This appropriation distorted the concept of religious freedom. In Europe, it had referred to the right of each citizen to profess and practice any religious belief, without interference from the state. As an individual right, it was called upon to protect dissenters from church orthodoxy. Hindu nationalists, however, adopted the principle of religious liberty in terms of their notion of a sacred core of Hindu-ness. Thus, the “Hindu nation” became the bearer of rights here. “Religious freedom” became a means to convince the followers of indigenous Indian traditions that they were one Hindu community with common interests expressed in their inviolable “rights.”
The rights language was typically invoked in inflammatory sites of conflict such as the problem of Hindu ritual processions passing nearby mosques. Muslims often reacted aggressively in such cases, because music and conch blowing in the processions disturbed the mandatory silence around mosques. Local authorities regularly interfered in the processions to prevent conflicts. Yet, in the first half of the twentieth century, Hindu nationalists began to insist on their sacred right to decide the procession routes. In 1941, Savarkar congratulated the Hindus of Nellore “on the boldness in asserting their civic and religious rights” when they refused to give in to the governmental ban on a ritual procession. Later, he sent a telegram to support them in their suffering for “the cause of civic and religious liberty.”
In his speeches of the same period, Savarkar rebuked the “policy of forcing the Hindus to forgo their legitimate and peaceful religious, civic and political rights to placate fanatical Moslem goondaism.” The rights concept proved ever more popular, when one could convince Hindus that their “rights” were being trampled upon. When the government refused to allow a Hindu Mahasabha meeting that was to take place on Bakr’ Id, an important Muslim holiday, Savarkar spoke of “the furious struggle raging…to assert the legitimate rights of Hindudom.” He stressed “the fact that the struggle was fought out in defence of Hindu Rights as Hindu Rights and under the unalloyed Hindu Colours.”
According to contemporary observers like Lala Lajpat Rai, the introduction by the British colonials of the principle of religious liberty was responsible for growing conflict. It would be foolish, he wrote, to assert the right of a Hindu to take his procession along mosques in a Muslim dominated village or to insist on the Muslim’s right of sacrificing cows in a place like Mathura.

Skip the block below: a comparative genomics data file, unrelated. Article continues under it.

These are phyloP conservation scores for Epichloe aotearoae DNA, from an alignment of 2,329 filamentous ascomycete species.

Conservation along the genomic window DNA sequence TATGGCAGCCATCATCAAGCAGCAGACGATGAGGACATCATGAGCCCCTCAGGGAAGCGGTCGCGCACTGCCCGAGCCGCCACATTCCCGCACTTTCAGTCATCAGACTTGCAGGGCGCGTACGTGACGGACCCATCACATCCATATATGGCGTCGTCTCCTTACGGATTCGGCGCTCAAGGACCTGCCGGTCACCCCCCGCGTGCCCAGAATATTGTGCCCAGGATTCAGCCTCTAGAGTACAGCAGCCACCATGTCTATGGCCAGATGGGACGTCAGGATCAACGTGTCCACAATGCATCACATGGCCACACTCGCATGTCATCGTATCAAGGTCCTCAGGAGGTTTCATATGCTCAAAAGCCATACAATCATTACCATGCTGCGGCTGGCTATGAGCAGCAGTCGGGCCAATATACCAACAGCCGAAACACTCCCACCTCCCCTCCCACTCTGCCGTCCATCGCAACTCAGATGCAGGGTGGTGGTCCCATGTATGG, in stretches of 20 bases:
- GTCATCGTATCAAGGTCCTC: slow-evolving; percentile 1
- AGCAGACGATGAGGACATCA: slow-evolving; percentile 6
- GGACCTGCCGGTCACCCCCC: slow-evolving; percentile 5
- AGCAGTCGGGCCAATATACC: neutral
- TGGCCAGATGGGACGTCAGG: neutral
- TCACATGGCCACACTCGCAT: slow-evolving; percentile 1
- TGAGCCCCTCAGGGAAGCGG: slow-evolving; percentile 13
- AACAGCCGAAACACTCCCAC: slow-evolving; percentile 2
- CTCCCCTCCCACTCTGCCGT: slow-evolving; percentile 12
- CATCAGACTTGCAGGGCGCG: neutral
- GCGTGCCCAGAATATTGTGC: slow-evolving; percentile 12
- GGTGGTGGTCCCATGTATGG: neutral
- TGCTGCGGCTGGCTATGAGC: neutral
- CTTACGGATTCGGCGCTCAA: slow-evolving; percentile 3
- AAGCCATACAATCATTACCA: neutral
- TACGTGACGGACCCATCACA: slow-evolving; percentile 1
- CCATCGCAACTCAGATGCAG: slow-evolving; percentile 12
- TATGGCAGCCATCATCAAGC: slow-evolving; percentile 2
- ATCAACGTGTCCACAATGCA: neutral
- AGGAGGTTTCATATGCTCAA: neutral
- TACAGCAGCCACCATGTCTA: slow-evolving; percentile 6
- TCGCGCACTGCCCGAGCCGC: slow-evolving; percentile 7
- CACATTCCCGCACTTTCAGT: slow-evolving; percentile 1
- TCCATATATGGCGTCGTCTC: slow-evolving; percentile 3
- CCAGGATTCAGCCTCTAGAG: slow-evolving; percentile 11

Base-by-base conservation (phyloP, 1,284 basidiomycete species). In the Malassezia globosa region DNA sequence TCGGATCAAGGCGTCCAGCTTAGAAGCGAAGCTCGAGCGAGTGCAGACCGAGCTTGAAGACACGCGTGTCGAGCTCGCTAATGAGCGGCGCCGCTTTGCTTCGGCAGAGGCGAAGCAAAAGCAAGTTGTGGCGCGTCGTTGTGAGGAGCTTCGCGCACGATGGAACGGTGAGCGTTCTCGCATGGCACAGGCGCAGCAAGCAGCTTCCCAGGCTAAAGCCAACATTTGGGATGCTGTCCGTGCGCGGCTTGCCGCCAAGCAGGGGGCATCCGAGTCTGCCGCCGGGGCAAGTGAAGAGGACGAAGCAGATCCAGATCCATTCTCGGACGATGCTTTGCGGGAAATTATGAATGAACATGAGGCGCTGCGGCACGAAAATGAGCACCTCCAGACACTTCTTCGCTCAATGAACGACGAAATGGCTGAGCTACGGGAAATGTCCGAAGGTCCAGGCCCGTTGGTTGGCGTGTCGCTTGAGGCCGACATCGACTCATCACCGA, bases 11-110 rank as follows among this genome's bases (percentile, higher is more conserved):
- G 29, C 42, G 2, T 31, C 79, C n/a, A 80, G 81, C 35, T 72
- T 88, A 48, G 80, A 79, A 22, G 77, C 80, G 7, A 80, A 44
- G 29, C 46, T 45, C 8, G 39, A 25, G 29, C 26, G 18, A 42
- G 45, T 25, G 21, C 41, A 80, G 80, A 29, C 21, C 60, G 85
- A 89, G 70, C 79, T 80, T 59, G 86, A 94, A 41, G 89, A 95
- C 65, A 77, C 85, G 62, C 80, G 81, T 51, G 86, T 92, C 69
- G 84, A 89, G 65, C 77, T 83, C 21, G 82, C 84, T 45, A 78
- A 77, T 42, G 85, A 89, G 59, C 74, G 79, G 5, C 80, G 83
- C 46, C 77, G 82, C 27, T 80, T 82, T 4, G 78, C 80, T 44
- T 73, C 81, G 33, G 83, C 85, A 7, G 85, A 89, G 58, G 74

Unhappily the British rule has encouraged both Hindus and Muhammadans to assert such rights and to fight if they are denied. The philosophy of individualism and the idea of absolute religious freedom,…which in India are at the present time directly traceable to British rule, have taken such a firm root in the minds of Indians that they are playing havoc in all phases of our national life…The sum total of my reasoning is this, that one of the causes of the present tension between Hindus and Muhammadans has been the unfortunate revival of the idea of absolute freedom in the matter of religious observances.
This assessment reflected the old belief that political authority should interfere in traditional practices where necessary. However, the rights language and the principle of religious freedom of the colonial state inspired each Indian community to regard traditional practices as an untouchable sacrosanct sphere. Thus, they modeled the self-understanding of their traditions upon the notion of religion as the realm of God’s law.
This suited the program of Hindu fundamentalism, which was fed by colonial liberalism in yet another way. Its proponents began to defend religious liberty as a right to engage in traditional practices, even where this provoked violence. This firebrand advocacy of religious freedom intensified Hindu-Muslim conflicts, rather than preventing them. It became worse when the principle began to refer to “Hindu rights” as the supposed interests of a community. The colonial legal system inspired, if not compelled, its subjects to adopt its language. In the process, Hindu fundamentalism distorted the concepts to fit in with the sensitivities it intended to cultivate among the population.